Colour Chemistry in Water

Colour Chemistry in Water

Colour Chemistry in Water

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Written by Maria Cardona

Atmospheric carbon dioxide (CO2) levels have increased dramatically in the last few decades. Famous for causing global warming, CO2 is also resulting in the acidification of seas and oceans. This disturbs the rich life of the marine ecosystem, which affects human communities dependent on this environment for their livelihood. For islands like Malta and Gozo, this problem is particularly important. This ‘silent crisis’ has attracted the X-prize Competition organisers who have set a $2 million dollar prize to be awarded to anyone that can develop stable, inexpensive, and precise acidity (pH) sensors to help understand the acidification of marine environments. At the same time, a European COST initiative (Supramolecular Chemistry in Water) is encouraging the design of water-soluble molecules which can recognise analytes. Most chemical sensors do not perform well in water.

As a step to solve this problem, Maria Cardona (supervised by Dr David C. Magri) developed a number of water-soluble indicators that monitor pH levels by changing colour. The change is easily visible. The pH is a measure of the acidity or basicity of a solution. The indicators were synthesised in the lab using standard synthetic techniques.

The colorimetric pH indicators are based on the dye azobenzene and show brilliant and distinct colour changes with transitions between high to mild acidity, pH 1 and 4 (pictured). The molecules are water-soluble due to the incorporation of sulfonate groups onto the azobenzene-based molecules. A sulfonate group is a charged entity consisting of sulfur and three oxygen atoms. By its very nature, a sulfonate group is very polar and makes molecules more water-soluble. This contrasts with commercial azobenzene-based compounds such as methyl yellow and methyl red that have no charge and are not so soluble. The indicators’ structure and mechanism were further studied using a number of spectroscopic techniques to understand how they work.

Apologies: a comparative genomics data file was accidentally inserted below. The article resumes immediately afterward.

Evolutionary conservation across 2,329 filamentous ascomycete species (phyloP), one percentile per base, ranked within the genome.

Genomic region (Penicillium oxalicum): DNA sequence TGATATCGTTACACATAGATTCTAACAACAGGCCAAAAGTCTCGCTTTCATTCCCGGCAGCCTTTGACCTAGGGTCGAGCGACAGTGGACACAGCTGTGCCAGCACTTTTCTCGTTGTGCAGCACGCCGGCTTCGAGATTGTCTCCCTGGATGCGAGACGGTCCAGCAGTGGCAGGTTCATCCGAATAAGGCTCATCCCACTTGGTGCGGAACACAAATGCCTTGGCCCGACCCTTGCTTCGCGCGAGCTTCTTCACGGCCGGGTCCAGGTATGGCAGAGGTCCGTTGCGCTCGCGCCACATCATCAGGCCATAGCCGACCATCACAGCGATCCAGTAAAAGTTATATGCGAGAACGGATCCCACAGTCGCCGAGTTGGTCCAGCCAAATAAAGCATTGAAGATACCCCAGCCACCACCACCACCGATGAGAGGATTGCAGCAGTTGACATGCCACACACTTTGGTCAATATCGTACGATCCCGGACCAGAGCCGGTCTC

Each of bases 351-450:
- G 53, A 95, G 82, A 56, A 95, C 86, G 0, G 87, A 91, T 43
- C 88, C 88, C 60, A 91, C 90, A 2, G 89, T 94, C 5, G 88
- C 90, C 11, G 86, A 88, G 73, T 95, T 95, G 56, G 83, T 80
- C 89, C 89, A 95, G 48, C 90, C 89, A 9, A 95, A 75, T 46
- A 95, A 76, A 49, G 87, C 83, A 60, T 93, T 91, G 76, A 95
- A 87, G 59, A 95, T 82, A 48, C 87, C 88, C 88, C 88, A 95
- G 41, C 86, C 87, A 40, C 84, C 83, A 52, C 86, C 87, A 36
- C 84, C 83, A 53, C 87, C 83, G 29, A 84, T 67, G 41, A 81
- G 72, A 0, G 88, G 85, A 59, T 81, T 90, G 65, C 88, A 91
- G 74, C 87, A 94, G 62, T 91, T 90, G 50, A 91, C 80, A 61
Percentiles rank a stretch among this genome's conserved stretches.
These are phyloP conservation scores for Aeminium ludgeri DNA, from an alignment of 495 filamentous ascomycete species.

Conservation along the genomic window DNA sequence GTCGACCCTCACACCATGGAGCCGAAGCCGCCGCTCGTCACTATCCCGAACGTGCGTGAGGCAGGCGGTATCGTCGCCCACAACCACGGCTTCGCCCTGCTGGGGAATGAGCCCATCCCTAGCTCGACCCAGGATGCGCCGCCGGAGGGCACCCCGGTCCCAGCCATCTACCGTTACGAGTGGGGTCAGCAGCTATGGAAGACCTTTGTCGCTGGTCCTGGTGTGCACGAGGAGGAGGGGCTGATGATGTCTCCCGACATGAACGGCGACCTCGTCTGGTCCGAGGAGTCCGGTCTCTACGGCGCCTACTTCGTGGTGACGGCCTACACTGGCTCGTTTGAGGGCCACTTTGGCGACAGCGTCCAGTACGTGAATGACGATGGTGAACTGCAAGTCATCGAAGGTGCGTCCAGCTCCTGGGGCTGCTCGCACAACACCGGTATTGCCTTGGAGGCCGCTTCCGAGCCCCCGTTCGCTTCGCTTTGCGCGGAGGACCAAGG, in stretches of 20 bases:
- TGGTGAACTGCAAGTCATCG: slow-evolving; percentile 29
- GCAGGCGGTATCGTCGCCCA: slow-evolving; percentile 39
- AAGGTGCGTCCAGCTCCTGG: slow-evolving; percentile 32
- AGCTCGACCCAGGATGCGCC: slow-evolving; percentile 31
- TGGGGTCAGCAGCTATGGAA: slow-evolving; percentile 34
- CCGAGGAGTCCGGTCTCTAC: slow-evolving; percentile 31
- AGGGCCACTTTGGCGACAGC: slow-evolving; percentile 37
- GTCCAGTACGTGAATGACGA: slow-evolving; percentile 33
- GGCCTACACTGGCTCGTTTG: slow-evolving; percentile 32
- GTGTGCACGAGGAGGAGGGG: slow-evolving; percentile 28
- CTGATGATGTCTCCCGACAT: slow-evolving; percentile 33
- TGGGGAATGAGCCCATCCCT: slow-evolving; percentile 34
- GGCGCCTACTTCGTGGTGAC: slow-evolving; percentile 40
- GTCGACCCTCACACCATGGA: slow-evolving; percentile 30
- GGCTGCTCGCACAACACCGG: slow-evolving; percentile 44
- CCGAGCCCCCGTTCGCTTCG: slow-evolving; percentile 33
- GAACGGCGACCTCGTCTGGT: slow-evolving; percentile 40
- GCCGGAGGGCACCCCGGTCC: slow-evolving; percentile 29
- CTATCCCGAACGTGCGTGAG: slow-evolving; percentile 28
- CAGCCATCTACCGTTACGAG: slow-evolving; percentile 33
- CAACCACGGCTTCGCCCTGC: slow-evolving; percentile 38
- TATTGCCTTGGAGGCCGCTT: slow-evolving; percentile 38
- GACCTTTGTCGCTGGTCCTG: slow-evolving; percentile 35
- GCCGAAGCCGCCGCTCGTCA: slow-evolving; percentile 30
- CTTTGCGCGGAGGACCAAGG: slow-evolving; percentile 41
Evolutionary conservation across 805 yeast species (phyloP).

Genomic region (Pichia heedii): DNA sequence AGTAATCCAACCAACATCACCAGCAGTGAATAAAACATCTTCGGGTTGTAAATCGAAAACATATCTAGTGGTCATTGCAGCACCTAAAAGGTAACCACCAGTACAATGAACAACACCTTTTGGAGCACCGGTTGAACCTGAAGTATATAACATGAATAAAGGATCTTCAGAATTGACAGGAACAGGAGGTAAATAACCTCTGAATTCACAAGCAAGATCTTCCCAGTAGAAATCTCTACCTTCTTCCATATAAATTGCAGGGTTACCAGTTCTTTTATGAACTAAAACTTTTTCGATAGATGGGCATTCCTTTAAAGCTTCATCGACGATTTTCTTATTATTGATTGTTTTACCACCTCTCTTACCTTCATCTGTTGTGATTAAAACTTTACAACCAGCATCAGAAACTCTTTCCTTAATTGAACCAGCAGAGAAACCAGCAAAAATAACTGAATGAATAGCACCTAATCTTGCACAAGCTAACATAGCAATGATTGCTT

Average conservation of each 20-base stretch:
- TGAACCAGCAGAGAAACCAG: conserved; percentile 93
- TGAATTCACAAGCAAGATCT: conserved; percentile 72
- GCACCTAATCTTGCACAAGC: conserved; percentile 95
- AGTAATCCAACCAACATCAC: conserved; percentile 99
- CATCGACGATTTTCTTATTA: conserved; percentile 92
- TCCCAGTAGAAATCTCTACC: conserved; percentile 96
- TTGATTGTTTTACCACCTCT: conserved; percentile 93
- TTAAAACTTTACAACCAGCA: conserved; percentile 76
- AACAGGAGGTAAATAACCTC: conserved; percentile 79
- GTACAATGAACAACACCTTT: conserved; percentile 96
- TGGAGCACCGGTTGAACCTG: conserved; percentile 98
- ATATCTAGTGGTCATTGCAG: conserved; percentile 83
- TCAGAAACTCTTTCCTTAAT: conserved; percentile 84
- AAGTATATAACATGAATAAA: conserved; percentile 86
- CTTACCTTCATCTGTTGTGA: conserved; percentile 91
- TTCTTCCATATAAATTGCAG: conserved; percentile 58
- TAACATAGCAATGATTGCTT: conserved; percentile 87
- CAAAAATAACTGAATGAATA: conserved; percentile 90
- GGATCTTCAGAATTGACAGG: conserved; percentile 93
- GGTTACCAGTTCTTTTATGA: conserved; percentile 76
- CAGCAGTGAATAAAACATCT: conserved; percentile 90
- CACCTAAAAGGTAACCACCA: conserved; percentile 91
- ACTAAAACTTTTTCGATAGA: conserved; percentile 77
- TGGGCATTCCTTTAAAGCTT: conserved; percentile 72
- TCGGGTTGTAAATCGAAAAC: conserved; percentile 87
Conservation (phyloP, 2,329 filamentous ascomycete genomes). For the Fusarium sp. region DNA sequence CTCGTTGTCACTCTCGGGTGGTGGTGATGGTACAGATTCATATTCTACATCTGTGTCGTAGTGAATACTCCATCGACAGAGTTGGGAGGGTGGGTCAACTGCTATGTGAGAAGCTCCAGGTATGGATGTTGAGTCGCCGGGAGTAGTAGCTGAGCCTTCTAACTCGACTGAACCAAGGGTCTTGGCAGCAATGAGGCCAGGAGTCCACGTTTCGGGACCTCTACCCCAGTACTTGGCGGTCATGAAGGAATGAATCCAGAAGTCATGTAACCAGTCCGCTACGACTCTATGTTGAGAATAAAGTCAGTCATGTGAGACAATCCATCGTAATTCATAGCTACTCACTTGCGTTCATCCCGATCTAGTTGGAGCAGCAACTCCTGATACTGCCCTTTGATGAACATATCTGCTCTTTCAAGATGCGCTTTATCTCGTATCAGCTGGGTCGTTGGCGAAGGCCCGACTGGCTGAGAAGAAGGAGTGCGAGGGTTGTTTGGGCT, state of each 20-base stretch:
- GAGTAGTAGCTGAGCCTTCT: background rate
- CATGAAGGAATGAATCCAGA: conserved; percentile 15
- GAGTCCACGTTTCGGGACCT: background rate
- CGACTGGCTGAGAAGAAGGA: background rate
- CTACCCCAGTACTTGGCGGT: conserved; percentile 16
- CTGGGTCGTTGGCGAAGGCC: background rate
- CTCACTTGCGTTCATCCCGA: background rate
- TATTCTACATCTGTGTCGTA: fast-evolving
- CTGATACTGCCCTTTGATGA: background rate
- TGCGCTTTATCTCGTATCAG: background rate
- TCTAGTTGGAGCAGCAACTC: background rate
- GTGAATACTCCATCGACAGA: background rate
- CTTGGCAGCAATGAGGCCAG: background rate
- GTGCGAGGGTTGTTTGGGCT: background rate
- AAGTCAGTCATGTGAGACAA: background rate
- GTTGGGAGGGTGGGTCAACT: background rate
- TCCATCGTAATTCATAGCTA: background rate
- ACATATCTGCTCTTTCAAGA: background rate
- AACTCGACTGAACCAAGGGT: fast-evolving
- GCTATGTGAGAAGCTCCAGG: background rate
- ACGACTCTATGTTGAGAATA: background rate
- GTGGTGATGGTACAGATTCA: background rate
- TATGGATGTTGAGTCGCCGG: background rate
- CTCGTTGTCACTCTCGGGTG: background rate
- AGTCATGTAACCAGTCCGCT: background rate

The three azobenzene-based pH indicators are very brightly coloured. This class of compounds is widely used as colorants for food and cosmetics. Pending further tests to show non-toxicity, the azobenzenes could be used in common applications. Though a number of azobenzenes have been banned from use in edible products, the synthesized molecules are promising to be much safer because of the presence of the two sulfonate groups. They allow the molecules to be quickly and safely eliminated from the body.

The synthesis and study of readily soluble pH indicators is one approach to developing pH indicators to monitor the acidity of seas and oceans. By incorporating sulfonate groups, molecules can be rendered soluble in water. This is a significant contribution towards the detection of acidity in water.

Test strips containing 1-3 (left to right) adsorbed on filter paper. In each case, the strip on the left is treated with alkali and the strip on the right is treated with acid.

Test strips containing 1-3 (left to right) adsorbed on filter paper. In each case, the strip on the left is treated with alkali and the strip on the right is treated with acid.

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